Finding a balance between game mechanics and creative thinking can be difficult for a DM. As noted, players can sometimes derail a storyline by thinking of something the DM wasn't prepared for, thus creating a whole new direction for the party to go. The recommendation is that the DM explore this new direction and open the campaign to new possibilities instead of saying, "No, you can't", "No, there isn't", or "No, that's not possible". The DM's Guide provides the example of player's seeking information about a possible wizard's guild in the search for a lich, recommeding that the DM allow this venue of exploration and information gathering rather than slamming the door shut to it. But what about times when players come up with combat tactics that, while they may be considered "unorthodox", are well within the limits of the rules?
The reality is that players can sometimes use an ability or power in a way that can singlehandedly change an encounter from "challenging" to "cakewalk". The question, then, is, "Does this make the entire game too boring or 'underwhelming'? Should the DM alter, bend, or even break the rules to counteract the player's creative thinking?" Some may say that a good D&D campaign needs to constantly keep the players on the fringes of anxiety by constantly applying pressure, forcing them to wonder how their characters are going to get through the encounter and survive to the next one, and that simply allowing them to overrun the enemies in a given encounter is too boring and gives the characters a "free ride" to higher levels. While every encounter should not be a walk in the park, an occasional smack down by the PCs is certainly not out of line. In fact, it is probably necessary!
D&D is a game of fantasy, adventure, and heroism, and players often expect to feel as if their characters are heroic and unique every once in a while, if only for a moment. At the same time, DMs don't need to feel as though they're just throwing fodder into an ego machine! This is a dark path that leads to some DMs becoming embittered and saying "No!" to everything. At this point, the game loses its luster and the players begin to think in terms of "Will the DM even allow me to try this" instead of "I wonder if my character can pull off this crazy stunt that just might get me/the party out of a jam!" It may even lead to DMs abusing their role to bend the rules or even to rationalize why the rules don't even apply in a given situation when they most certainly should.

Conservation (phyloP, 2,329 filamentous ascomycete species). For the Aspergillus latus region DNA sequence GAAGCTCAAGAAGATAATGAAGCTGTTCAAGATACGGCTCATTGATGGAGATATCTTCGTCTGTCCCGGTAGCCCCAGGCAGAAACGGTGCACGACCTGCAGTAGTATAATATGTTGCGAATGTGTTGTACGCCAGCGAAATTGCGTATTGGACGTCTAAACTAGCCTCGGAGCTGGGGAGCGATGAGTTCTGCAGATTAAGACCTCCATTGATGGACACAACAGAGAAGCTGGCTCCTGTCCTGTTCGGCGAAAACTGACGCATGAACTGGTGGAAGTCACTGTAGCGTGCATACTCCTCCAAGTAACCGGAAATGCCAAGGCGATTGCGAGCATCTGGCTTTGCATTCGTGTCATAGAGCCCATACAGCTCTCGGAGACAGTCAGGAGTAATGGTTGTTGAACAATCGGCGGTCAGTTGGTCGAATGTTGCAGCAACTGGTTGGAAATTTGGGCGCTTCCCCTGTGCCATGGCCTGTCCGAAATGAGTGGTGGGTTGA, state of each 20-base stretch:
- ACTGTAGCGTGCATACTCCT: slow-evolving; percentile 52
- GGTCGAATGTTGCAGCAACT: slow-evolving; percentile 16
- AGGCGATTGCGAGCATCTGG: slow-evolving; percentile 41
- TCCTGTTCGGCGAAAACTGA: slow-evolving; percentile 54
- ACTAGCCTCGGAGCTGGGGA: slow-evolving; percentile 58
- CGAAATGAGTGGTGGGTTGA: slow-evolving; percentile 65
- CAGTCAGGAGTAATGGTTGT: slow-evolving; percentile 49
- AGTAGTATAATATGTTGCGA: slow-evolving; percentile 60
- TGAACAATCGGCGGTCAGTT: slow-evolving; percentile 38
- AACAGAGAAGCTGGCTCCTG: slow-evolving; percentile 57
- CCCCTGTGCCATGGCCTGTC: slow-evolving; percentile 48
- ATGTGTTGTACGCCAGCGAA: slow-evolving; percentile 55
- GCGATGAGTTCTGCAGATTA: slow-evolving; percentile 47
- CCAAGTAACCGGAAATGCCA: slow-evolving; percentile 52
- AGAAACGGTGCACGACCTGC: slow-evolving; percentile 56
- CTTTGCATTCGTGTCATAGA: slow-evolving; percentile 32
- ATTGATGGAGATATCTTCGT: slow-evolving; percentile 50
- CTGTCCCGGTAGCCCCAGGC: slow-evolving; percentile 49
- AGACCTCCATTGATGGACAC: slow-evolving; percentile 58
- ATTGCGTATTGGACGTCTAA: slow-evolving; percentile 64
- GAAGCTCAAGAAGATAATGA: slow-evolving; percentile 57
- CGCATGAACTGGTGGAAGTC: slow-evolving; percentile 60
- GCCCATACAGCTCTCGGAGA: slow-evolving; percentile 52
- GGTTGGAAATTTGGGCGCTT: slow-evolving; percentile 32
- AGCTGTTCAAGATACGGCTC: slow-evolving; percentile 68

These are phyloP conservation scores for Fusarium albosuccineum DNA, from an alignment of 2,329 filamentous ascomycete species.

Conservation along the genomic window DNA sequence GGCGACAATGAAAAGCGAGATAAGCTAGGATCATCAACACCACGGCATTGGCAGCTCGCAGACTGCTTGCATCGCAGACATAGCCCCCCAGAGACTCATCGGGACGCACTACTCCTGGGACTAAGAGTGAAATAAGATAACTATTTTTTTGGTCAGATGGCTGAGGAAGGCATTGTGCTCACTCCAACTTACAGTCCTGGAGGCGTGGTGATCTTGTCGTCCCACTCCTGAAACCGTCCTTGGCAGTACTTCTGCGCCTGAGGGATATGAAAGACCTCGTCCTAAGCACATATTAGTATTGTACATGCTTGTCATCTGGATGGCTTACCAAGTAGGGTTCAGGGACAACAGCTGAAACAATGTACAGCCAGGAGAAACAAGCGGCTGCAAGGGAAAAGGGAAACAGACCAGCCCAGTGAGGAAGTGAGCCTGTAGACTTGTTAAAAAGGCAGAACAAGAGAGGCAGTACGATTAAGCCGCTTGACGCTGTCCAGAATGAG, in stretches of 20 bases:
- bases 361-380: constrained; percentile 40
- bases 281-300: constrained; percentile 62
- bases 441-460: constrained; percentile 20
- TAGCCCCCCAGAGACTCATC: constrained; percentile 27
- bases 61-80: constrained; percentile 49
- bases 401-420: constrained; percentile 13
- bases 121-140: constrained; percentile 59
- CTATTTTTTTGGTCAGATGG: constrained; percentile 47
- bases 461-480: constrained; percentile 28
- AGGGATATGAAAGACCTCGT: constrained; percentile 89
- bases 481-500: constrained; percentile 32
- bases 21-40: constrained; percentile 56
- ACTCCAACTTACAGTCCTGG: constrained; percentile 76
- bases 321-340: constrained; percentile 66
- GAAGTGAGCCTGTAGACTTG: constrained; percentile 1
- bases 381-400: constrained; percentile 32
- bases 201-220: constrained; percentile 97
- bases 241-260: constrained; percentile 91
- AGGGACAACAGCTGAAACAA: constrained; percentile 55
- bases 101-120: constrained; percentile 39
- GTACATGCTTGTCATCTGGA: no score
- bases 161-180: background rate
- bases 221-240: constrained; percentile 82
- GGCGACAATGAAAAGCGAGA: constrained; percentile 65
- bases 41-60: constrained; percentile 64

For example, if a character who has tried to fight bravely (and maybe a little too boldly) gets himself between a rock and a hard place and tries to use invisibility to avoid opportunity attacks while he repositions himself, the DM might rationalize that the character shouldn't have gotten himself in this predicament in the first place or that the encounter will be too easy for the party if the character can move into a more desireable position and thus rule that the enemy can still make an opportunity attack against the invisible character because that enemy can "smell" him, even though the rules clearly state that creatures cannot make opportunity attacks against targets they cannot see (PHB 281, 290). In this scenario, the DM has effectively removed one of the PC's abilities, making him more like the average peasant back at the village and less like the adventuring hero he is supposed to be!
Another example might be that a player might use an action point to make an additional ranged attack while adjacent to an enemy, knowing that the enemy cannot make a second opportunity attack against him, but the DM simply rules that the enemy can make another attack because he wants to punish the player for "exploiting" the rules. Again, the thinking behind such a rationalization is "No, you (the player) can't do that!"
The examples can go on and on, but the point is made. A DM is not there to make the PCs feel like they really can't do much of anything except stand in one place and use at- wills or basic attacks until everything is dead (How fun would it be for the DM if the party repeatedly stayed in the doorway or in the hallway every encounter to bottleneck all the enemies so they can't maneuver or flank?). Every combat encounter shouldn't feel to the players like a cookie cutter grind of the same actions over and over. In fact, instead of saying "No" when a player tries a new strategy or tries to use a power in a new way, the DM should be looking for ways to say "Yes!" and should encourage players to exercise creative thinking as long as it is within the rules, no matter how "bizarre" or "unorthodox" their ideas may be. Therein lies the secret to why this game is so fun: we get away from our everyday grind of school or work and get to do extraordinary things (albeit in our minds)! We get to step away from the ordinary and mundane and get to perform herioc feats! If the DM develops a habit of saying "No" to everything, then we are dangerously close to recreating real life (or worse) at the gaming table.